If an eBPF program needs to be GPL licensed, what does that mean for your userspace executables? Can a non-GPL'd user space executable bundle/load/interact with GPL licensed eBPF bytecode running inside the kernel? Yes! The intent is for this to be normal, reasonable practice. All of the userspace interactions fall under a Linux kernel syscall API exception. All applications running in user space interact with the kernel using the syscall interface, and the same is true for user space applications that interact with eBPF programs in the kernel.

With the GPL derived works, external code that is either linked statically at build time or dynamically at runtime, and modular programs (single applications that may execute separately but depend on detailed communication of internal data structures or shared memory), must be distributed in a GPL compatible manner. However, userspace executables that load or interact with eBPF programs are none of the above.

The Linux kernel developers have made a very deliberate effort to provide documented intent around the issue of what compromises a derived work of the Linux kernel and what does not. They have designated the set of system calls as the syscall API that can be called from other programs without those programs being considered a derived work of the kernel.

A userspace executable and the related eBPF bytecode is generally considered an aggregate of the two pieces of software. They are two separate works that interact via the Linux syscall API to get useful work done and can be packaged together without being considered modular parts of a single application derived from the Linux kernel. Aggregates are a number of separate programs, distributed together that communicate with each other as if they were independent executables on the system (using standard OS provided mechanisms such as pipes or file descriptors). The GPLv2 FAQ lays out that the creation and that distribution of an aggregate, of GPL and non-GPL compatible code, should be permitted.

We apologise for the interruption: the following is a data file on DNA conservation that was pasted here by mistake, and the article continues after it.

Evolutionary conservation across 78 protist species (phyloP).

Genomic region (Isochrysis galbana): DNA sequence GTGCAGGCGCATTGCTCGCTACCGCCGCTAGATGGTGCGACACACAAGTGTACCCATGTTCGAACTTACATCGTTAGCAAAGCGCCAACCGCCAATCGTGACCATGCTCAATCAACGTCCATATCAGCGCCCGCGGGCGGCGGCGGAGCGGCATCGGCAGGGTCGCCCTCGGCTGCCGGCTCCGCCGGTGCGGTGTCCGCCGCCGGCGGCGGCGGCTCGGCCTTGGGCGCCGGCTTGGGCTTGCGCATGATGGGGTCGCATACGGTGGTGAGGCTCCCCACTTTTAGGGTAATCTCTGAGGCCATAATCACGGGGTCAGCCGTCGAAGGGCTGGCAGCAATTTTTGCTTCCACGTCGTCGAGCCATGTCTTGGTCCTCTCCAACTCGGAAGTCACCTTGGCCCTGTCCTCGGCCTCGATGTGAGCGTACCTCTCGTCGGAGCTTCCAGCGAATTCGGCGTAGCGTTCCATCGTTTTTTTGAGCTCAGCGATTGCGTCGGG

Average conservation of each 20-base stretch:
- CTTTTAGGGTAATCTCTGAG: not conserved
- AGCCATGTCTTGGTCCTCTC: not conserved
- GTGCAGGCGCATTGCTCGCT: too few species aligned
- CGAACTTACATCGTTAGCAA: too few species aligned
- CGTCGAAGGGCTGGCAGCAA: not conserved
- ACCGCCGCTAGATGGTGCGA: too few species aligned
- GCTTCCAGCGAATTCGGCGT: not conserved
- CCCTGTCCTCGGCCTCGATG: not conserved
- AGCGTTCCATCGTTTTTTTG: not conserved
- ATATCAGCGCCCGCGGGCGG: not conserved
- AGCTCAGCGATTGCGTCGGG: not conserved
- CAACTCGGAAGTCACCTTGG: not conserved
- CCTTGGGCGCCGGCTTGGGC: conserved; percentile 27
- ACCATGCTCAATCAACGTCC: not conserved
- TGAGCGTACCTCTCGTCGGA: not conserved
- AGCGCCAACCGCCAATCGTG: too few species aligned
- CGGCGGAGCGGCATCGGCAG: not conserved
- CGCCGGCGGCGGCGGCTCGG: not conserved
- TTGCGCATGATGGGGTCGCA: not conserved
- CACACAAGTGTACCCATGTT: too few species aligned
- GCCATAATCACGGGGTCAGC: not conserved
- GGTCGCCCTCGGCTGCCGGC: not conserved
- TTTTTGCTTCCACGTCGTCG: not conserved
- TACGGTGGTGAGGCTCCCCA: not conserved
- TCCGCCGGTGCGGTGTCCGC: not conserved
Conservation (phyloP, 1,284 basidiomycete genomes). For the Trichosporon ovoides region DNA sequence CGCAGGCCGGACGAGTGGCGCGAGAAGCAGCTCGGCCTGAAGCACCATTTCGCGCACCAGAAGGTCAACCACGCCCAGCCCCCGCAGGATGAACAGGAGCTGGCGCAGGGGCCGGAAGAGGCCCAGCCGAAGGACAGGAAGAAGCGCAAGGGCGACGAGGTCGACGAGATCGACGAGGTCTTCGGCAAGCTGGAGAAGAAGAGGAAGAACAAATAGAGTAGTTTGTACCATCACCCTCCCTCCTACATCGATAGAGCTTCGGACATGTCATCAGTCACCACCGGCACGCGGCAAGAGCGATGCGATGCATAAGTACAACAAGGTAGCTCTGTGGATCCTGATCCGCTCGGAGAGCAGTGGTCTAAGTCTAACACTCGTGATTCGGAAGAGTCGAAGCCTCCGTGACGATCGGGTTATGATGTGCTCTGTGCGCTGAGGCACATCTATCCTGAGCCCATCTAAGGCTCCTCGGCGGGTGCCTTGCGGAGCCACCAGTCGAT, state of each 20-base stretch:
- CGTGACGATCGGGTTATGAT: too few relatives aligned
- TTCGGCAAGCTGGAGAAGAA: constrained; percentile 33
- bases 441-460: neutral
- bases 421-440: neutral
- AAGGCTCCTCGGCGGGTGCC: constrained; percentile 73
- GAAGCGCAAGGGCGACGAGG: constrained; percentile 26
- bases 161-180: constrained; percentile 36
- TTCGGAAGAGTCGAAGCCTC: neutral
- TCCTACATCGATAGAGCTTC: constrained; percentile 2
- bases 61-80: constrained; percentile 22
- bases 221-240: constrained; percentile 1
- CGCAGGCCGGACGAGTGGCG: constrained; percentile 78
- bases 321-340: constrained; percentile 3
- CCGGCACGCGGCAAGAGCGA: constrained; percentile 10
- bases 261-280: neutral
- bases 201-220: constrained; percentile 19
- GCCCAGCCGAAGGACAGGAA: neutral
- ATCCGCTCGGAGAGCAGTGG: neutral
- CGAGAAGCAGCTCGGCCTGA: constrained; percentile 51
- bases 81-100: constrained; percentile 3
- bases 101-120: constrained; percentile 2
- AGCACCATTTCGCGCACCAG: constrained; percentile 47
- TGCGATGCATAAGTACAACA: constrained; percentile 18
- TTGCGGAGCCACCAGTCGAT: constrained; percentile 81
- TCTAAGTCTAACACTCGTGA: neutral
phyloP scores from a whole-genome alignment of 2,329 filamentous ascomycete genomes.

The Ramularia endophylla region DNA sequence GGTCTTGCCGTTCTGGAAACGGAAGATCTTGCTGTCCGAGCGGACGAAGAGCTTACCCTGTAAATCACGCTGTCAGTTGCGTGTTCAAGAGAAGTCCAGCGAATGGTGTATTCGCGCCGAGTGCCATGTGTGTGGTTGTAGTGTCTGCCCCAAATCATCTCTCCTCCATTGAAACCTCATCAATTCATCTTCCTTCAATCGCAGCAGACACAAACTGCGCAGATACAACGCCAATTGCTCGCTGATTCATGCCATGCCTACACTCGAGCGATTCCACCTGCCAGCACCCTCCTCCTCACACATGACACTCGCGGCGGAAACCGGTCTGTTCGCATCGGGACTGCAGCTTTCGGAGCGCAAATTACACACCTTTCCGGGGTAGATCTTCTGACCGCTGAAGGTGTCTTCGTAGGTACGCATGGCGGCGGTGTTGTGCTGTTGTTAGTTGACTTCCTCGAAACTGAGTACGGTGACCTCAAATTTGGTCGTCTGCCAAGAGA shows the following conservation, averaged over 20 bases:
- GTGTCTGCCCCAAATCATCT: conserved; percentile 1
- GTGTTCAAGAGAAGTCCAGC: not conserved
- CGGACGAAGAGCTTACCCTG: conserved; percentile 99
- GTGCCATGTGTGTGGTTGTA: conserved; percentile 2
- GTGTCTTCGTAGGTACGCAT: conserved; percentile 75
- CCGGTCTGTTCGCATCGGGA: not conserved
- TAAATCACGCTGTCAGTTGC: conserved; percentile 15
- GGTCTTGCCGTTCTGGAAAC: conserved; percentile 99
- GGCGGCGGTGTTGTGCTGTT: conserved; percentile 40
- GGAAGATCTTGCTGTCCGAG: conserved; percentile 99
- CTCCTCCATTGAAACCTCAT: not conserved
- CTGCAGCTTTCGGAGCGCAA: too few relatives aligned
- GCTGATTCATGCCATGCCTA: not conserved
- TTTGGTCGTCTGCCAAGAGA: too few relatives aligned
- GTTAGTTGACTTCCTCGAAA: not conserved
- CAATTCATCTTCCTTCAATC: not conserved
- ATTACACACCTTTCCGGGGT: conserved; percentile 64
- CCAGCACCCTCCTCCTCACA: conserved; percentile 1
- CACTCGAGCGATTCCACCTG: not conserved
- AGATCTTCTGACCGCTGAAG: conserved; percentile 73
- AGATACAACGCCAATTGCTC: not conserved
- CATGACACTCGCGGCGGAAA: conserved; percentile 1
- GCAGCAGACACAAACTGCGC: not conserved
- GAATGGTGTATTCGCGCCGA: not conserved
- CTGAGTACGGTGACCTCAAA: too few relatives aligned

modular vs aggregate code

eBPF programs have no ability to link either statically or dynamically with user space code. User space applications interact with the in-kernel eBPF program exclusively through the syscall interface, in the same way they interact with any other aspect of the kernel, and thus are not derivative works. This is expressly described in the Linux syscall note and further clarified in the eBPF licensing section “Generally, proprietary-licensed applications and GPL licensed BPF programs written for the Linux kernel in the same package can co-exist because they are separate executable processes.”

While eBPF licensing may seem complex, understanding GPL compatibility and the distinction between kernel space and user space components clarifies compliance strategies. The delineation between eBPF bytecode in the kernel and userspace executables helps mitigate concerns about GPL compatibility, affirming the flexibility of picking a license for userspace applications. Ultimately, with more clarity on licensing and a shared understanding of best practices, the eBPF ecosystem can continue to evolve and drive the silent platform revolution.

If you want to learn more about this topic, please also check the KubeCon + CloudNativeCon talk and for other runtimes check out the kernel documentation.

Subscribe to bi-weekly eCHO News

Keep up on the latest news and information from the eBPF and Cilium